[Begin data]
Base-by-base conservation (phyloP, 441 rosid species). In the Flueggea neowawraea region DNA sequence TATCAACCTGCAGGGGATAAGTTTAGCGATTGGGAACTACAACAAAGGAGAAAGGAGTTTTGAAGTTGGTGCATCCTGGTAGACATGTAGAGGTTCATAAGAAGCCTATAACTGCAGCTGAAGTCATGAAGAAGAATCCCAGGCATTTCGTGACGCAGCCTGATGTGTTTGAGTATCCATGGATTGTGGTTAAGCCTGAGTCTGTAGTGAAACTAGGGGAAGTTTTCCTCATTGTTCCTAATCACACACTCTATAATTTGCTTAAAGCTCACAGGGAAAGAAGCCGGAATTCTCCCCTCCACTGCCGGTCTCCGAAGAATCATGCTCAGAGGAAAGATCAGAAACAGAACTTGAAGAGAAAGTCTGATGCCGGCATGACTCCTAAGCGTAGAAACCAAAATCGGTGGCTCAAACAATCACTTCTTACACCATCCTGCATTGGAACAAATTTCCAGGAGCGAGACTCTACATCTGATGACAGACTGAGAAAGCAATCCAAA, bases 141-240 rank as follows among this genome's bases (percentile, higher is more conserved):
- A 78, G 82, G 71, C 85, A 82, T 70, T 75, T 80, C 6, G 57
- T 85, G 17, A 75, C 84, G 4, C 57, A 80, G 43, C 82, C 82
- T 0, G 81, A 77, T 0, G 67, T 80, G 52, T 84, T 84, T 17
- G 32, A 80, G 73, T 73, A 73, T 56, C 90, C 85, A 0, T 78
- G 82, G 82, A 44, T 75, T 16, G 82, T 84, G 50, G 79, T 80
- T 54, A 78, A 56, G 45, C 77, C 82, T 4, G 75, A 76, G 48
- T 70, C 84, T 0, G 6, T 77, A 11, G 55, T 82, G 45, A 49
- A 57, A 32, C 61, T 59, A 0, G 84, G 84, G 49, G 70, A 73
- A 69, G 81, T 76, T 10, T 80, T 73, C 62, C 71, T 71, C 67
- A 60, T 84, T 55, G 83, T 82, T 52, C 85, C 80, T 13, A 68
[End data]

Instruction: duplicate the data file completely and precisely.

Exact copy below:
Base-by-base conservation (phyloP, 441 rosid species). In the Flueggea neowawraea region DNA sequence TATCAACCTGCAGGGGATAAGTTTAGCGATTGGGAACTACAACAAAGGAGAAAGGAGTTTTGAAGTTGGTGCATCCTGGTAGACATGTAGAGGTTCATAAGAAGCCTATAACTGCAGCTGAAGTCATGAAGAAGAATCCCAGGCATTTCGTGACGCAGCCTGATGTGTTTGAGTATCCATGGATTGTGGTTAAGCCTGAGTCTGTAGTGAAACTAGGGGAAGTTTTCCTCATTGTTCCTAATCACACACTCTATAATTTGCTTAAAGCTCACAGGGAAAGAAGCCGGAATTCTCCCCTCCACTGCCGGTCTCCGAAGAATCATGCTCAGAGGAAAGATCAGAAACAGAACTTGAAGAGAAAGTCTGATGCCGGCATGACTCCTAAGCGTAGAAACCAAAATCGGTGGCTCAAACAATCACTTCTTACACCATCCTGCATTGGAACAAATTTCCAGGAGCGAGACTCTACATCTGATGACAGACTGAGAAAGCAATCCAAA, bases 141-240 rank as follows among this genome's bases (percentile, higher is more conserved):
- A 78, G 82, G 71, C 85, A 82, T 70, T 75, T 80, C 6, G 57
- T 85, G 17, A 75, C 84, G 4, C 57, A 80, G 43, C 82, C 82
- T 0, G 81, A 77, T 0, G 67, T 80, G 52, T 84, T 84, T 17
- G 32, A 80, G 73, T 73, A 73, T 56, C 90, C 85, A 0, T 78
- G 82, G 82, A 44, T 75, T 16, G 82, T 84, G 50, G 79, T 80
- T 54, A 78, A 56, G 45, C 77, C 82, T 4, G 75, A 76, G 48
- T 70, C 84, T 0, G 6, T 77, A 11, G 55, T 82, G 45, A 49
- A 57, A 32, C 61, T 59, A 0, G 84, G 84, G 49, G 70, A 73
- A 69, G 81, T 76, T 10, T 80, T 73, C 62, C 71, T 71, C 67
- A 60, T 84, T 55, G 83, T 82, T 52, C 85, C 80, T 13, A 68